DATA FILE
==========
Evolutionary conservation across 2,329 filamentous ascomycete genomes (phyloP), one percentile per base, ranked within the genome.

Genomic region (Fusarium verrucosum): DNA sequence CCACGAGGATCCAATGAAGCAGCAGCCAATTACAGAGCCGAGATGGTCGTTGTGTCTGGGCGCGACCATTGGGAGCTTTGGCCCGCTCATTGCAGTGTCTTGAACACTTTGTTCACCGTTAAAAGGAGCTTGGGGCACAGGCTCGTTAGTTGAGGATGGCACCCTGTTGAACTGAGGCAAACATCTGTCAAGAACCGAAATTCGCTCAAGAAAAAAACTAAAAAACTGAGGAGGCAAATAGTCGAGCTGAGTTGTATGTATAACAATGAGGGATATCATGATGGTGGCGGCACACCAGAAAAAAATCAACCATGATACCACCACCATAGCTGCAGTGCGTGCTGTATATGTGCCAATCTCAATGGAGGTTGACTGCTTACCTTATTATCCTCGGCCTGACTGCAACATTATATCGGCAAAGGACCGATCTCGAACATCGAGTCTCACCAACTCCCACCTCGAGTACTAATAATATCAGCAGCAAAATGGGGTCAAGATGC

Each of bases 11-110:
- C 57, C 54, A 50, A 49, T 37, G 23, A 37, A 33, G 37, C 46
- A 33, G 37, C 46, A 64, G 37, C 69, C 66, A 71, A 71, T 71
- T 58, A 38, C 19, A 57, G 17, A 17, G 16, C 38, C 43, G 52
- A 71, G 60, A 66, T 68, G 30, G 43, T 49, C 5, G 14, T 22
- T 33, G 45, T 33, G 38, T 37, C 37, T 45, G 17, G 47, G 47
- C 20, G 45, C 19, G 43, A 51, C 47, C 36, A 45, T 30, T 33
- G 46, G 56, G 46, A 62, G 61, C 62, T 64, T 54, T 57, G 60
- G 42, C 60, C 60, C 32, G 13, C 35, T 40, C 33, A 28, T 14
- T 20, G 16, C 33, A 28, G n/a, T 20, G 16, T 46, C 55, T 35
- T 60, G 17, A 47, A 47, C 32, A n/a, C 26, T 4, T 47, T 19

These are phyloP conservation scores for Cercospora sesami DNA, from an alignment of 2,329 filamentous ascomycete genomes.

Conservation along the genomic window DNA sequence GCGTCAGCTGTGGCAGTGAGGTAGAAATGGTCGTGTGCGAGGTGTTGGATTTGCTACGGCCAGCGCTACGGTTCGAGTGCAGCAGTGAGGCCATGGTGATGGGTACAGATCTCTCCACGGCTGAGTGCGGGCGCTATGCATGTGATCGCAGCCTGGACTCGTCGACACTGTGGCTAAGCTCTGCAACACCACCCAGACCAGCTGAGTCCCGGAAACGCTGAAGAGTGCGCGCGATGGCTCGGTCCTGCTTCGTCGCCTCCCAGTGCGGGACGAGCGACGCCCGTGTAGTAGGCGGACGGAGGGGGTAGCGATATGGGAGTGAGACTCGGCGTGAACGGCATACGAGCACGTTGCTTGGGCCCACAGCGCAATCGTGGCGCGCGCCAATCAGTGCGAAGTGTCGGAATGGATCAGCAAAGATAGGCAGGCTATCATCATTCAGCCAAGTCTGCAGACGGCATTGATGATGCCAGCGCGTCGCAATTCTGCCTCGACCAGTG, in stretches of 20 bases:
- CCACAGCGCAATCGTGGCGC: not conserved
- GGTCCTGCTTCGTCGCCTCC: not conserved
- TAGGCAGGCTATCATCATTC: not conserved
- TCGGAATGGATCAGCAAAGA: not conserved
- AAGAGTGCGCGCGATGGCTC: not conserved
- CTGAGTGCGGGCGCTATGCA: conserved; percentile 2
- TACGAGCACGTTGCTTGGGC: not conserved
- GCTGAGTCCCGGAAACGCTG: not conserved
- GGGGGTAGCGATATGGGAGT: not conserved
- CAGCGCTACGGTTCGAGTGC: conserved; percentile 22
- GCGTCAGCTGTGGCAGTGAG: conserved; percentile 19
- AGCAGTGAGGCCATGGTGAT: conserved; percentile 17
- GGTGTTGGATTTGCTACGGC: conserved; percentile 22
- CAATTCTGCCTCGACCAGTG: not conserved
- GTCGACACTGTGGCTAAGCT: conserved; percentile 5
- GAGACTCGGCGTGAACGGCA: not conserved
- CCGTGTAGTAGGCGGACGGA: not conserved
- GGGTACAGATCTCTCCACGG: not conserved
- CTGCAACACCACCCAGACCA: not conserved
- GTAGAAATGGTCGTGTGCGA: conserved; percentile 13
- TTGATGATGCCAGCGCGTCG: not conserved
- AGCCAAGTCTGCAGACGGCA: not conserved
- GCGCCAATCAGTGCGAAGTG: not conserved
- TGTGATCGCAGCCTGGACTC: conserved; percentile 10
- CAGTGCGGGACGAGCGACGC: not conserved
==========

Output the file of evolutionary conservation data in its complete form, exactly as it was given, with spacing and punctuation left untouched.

Evolutionary conservation across 2,329 filamentous ascomycete genomes (phyloP), one percentile per base, ranked within the genome.

Genomic region (Fusarium verrucosum): DNA sequence CCACGAGGATCCAATGAAGCAGCAGCCAATTACAGAGCCGAGATGGTCGTTGTGTCTGGGCGCGACCATTGGGAGCTTTGGCCCGCTCATTGCAGTGTCTTGAACACTTTGTTCACCGTTAAAAGGAGCTTGGGGCACAGGCTCGTTAGTTGAGGATGGCACCCTGTTGAACTGAGGCAAACATCTGTCAAGAACCGAAATTCGCTCAAGAAAAAAACTAAAAAACTGAGGAGGCAAATAGTCGAGCTGAGTTGTATGTATAACAATGAGGGATATCATGATGGTGGCGGCACACCAGAAAAAAATCAACCATGATACCACCACCATAGCTGCAGTGCGTGCTGTATATGTGCCAATCTCAATGGAGGTTGACTGCTTACCTTATTATCCTCGGCCTGACTGCAACATTATATCGGCAAAGGACCGATCTCGAACATCGAGTCTCACCAACTCCCACCTCGAGTACTAATAATATCAGCAGCAAAATGGGGTCAAGATGC

Each of bases 11-110:
- C 57, C 54, A 50, A 49, T 37, G 23, A 37, A 33, G 37, C 46
- A 33, G 37, C 46, A 64, G 37, C 69, C 66, A 71, A 71, T 71
- T 58, A 38, C 19, A 57, G 17, A 17, G 16, C 38, C 43, G 52
- A 71, G 60, A 66, T 68, G 30, G 43, T 49, C 5, G 14, T 22
- T 33, G 45, T 33, G 38, T 37, C 37, T 45, G 17, G 47, G 47
- C 20, G 45, C 19, G 43, A 51, C 47, C 36, A 45, T 30, T 33
- G 46, G 56, G 46, A 62, G 61, C 62, T 64, T 54, T 57, G 60
- G 42, C 60, C 60, C 32, G 13, C 35, T 40, C 33, A 28, T 14
- T 20, G 16, C 33, A 28, G n/a, T 20, G 16, T 46, C 55, T 35
- T 60, G 17, A 47, A 47, C 32, A n/a, C 26, T 4, T 47, T 19

These are phyloP conservation scores for Cercospora sesami DNA, from an alignment of 2,329 filamentous ascomycete genomes.

Conservation along the genomic window DNA sequence GCGTCAGCTGTGGCAGTGAGGTAGAAATGGTCGTGTGCGAGGTGTTGGATTTGCTACGGCCAGCGCTACGGTTCGAGTGCAGCAGTGAGGCCATGGTGATGGGTACAGATCTCTCCACGGCTGAGTGCGGGCGCTATGCATGTGATCGCAGCCTGGACTCGTCGACACTGTGGCTAAGCTCTGCAACACCACCCAGACCAGCTGAGTCCCGGAAACGCTGAAGAGTGCGCGCGATGGCTCGGTCCTGCTTCGTCGCCTCCCAGTGCGGGACGAGCGACGCCCGTGTAGTAGGCGGACGGAGGGGGTAGCGATATGGGAGTGAGACTCGGCGTGAACGGCATACGAGCACGTTGCTTGGGCCCACAGCGCAATCGTGGCGCGCGCCAATCAGTGCGAAGTGTCGGAATGGATCAGCAAAGATAGGCAGGCTATCATCATTCAGCCAAGTCTGCAGACGGCATTGATGATGCCAGCGCGTCGCAATTCTGCCTCGACCAGTG, in stretches of 20 bases:
- CCACAGCGCAATCGTGGCGC: not conserved
- GGTCCTGCTTCGTCGCCTCC: not conserved
- TAGGCAGGCTATCATCATTC: not conserved
- TCGGAATGGATCAGCAAAGA: not conserved
- AAGAGTGCGCGCGATGGCTC: not conserved
- CTGAGTGCGGGCGCTATGCA: conserved; percentile 2
- TACGAGCACGTTGCTTGGGC: not conserved
- GCTGAGTCCCGGAAACGCTG: not conserved
- GGGGGTAGCGATATGGGAGT: not conserved
- CAGCGCTACGGTTCGAGTGC: conserved; percentile 22
- GCGTCAGCTGTGGCAGTGAG: conserved; percentile 19
- AGCAGTGAGGCCATGGTGAT: conserved; percentile 17
- GGTGTTGGATTTGCTACGGC: conserved; percentile 22
- CAATTCTGCCTCGACCAGTG: not conserved
- GTCGACACTGTGGCTAAGCT: conserved; percentile 5
- GAGACTCGGCGTGAACGGCA: not conserved
- CCGTGTAGTAGGCGGACGGA: not conserved
- GGGTACAGATCTCTCCACGG: not conserved
- CTGCAACACCACCCAGACCA: not conserved
- GTAGAAATGGTCGTGTGCGA: conserved; percentile 13
- TTGATGATGCCAGCGCGTCG: not conserved
- AGCCAAGTCTGCAGACGGCA: not conserved
- GCGCCAATCAGTGCGAAGTG: not conserved
- TGTGATCGCAGCCTGGACTC: conserved; percentile 10
- CAGTGCGGGACGAGCGACGC: not conserved